Interesting.  The government said beforehand that the vote wouldn’t count; the government said they will send in the police to block the vote.  People are watching the police brutality on television or social media and decide to stay home and stay safe.  Then the government says because enough people didn’t show up at the polls, the vote doesn’t count.

In any case, who says that every single person in a jurisdiction must vote for the vote to be valid?

That’s enough of that.  In my previous post, I offered a more thorough philosophical case for secession as the method by which libertarianism can be better realized in this world.  I offer one snippet:

Perfect libertarianism will be achieved when every single individual has complete, autonomous authority over every decision regarding his life and property – as long as he does not initiate aggression against another in exercising this authority.  This suggests something like seven billion political jurisdictions.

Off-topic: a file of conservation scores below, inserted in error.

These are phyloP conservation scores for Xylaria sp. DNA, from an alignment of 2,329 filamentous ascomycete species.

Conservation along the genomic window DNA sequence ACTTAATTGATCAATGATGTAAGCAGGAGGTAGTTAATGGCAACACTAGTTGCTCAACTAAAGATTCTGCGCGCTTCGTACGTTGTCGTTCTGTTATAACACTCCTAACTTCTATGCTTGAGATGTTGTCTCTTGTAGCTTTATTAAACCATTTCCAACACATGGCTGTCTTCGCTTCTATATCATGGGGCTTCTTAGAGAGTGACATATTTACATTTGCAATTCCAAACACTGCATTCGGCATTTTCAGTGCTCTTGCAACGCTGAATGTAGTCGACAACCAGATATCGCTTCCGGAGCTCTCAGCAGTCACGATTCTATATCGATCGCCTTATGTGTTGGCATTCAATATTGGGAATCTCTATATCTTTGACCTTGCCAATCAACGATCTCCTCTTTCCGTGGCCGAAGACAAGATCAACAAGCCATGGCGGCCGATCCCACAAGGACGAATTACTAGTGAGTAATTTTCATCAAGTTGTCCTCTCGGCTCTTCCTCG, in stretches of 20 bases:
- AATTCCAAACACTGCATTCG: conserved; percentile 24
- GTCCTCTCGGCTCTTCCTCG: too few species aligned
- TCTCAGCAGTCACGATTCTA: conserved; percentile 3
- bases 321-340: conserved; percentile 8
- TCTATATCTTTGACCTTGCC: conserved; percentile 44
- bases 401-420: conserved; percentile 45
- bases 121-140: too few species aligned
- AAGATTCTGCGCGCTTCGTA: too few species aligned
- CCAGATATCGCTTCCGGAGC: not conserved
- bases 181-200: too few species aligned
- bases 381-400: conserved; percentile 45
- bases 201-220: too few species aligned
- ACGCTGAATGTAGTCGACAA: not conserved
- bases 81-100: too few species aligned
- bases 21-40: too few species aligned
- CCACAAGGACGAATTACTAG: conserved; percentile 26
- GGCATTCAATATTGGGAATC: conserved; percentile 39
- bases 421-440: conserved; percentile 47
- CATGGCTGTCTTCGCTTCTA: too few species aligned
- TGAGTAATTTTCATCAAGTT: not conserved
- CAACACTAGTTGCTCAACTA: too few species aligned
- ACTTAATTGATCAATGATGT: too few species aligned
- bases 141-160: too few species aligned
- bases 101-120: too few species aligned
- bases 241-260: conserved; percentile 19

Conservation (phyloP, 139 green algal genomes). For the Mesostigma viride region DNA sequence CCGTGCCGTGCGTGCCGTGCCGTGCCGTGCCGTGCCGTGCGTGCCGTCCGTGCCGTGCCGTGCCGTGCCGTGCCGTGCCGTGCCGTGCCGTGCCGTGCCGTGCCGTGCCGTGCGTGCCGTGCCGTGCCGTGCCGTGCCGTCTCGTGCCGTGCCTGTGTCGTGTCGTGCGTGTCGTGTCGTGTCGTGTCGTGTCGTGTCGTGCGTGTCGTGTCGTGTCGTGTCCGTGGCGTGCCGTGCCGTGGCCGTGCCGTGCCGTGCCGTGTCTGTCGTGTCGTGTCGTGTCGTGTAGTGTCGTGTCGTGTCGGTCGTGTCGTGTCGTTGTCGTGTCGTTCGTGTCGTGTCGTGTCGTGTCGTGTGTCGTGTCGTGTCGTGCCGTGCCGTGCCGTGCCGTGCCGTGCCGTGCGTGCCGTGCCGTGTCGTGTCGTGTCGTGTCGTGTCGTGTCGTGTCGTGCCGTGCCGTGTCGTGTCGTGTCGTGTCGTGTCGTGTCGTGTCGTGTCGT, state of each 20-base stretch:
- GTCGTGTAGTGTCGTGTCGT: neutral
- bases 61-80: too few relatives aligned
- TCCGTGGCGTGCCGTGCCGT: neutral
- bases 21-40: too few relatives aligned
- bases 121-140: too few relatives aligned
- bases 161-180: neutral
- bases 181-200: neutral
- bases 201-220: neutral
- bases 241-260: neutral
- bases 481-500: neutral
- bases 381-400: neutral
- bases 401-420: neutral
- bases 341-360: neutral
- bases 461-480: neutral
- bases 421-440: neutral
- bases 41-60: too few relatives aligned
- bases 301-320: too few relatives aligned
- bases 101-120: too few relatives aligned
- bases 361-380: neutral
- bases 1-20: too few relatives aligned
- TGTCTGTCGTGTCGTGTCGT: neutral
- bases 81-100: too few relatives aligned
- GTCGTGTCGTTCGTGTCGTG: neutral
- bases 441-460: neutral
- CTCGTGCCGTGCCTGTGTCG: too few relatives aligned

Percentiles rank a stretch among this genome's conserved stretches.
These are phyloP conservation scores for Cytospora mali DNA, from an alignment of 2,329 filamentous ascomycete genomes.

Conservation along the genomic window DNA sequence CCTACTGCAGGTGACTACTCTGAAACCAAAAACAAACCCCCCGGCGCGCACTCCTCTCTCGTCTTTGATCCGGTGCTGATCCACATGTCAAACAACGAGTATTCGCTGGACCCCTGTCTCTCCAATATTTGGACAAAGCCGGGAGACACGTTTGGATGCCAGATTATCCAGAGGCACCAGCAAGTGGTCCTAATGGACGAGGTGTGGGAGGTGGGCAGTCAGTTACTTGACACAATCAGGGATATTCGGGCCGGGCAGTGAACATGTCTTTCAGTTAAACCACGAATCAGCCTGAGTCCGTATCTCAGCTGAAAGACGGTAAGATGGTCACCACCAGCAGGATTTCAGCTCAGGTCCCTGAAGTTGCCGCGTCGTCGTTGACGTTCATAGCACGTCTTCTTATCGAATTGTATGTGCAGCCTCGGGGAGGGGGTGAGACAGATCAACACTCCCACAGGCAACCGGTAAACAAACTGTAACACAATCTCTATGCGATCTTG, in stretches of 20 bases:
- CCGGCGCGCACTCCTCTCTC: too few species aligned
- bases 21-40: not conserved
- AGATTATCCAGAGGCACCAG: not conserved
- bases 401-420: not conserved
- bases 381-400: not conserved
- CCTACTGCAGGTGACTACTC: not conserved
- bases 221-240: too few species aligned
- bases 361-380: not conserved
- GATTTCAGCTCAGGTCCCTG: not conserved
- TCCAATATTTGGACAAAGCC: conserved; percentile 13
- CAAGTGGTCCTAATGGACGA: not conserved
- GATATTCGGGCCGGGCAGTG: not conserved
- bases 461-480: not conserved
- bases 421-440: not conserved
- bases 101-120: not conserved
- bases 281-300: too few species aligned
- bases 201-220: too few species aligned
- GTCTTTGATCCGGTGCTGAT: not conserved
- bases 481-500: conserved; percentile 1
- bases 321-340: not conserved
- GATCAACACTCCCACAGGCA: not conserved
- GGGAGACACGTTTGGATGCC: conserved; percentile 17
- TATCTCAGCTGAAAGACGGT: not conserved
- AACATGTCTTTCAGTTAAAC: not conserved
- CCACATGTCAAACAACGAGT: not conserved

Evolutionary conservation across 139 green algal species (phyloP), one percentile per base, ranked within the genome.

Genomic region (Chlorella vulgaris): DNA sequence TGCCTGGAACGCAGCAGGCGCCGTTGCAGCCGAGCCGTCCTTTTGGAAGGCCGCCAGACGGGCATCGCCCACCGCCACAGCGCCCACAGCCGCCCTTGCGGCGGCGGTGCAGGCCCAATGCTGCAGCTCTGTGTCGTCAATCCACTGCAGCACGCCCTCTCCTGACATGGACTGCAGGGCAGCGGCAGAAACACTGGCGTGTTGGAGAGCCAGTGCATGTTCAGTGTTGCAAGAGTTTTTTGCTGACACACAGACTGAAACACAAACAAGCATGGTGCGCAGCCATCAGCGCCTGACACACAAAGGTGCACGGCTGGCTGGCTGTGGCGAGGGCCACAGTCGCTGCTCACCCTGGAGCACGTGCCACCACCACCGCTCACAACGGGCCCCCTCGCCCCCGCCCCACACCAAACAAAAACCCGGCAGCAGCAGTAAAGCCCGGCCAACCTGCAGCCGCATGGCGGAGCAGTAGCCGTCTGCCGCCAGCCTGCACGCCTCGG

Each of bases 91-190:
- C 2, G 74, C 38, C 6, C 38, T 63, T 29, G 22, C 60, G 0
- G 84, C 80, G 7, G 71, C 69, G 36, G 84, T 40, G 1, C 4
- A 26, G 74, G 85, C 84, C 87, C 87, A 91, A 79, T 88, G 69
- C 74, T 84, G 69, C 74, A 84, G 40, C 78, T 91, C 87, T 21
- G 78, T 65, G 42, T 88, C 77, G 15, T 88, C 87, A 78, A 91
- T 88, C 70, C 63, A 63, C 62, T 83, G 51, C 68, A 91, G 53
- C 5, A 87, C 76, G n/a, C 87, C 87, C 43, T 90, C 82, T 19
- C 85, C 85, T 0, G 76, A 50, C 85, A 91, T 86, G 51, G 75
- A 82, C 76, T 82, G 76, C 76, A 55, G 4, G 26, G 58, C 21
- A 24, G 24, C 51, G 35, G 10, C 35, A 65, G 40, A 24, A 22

As I don’t expect imperfect humans will ever achieve “perfect” (and I’m not even really a fan of “perfect” on this topic), I offered:

How do we get from something less than 200 jurisdictions today to something closer to a few thousand (or 1.5 billion or 7 billion) without getting to 201 first?

This is what I don’t get.  Libertarians want freedom in their person and property.  We cannot get from something less than 200 governance units to something moving toward 7 billion governance units without passing through 201, can we?  Is there some new, new, math of which I am unfamiliar?

The number of governance units has ebbed and flowed throughout recorded history; this will be the case in the future, for as long as humans are in that future.  The more governance units, the more options for each of us to find a home.

If libertarians do not support that the number increases, inherently they are supporting that the number decreases.  I know there are some libertarians who favor one-world government.  Libertarians such as these leave me speechless.

In this post, I offer the knowable response of a government that wishes to crush any peaceful (and I emphasize peaceful) movement by the people for decentralization.  Given that the government’s response is knowable – a complete violation of the NAP – how can any libertarian desire this?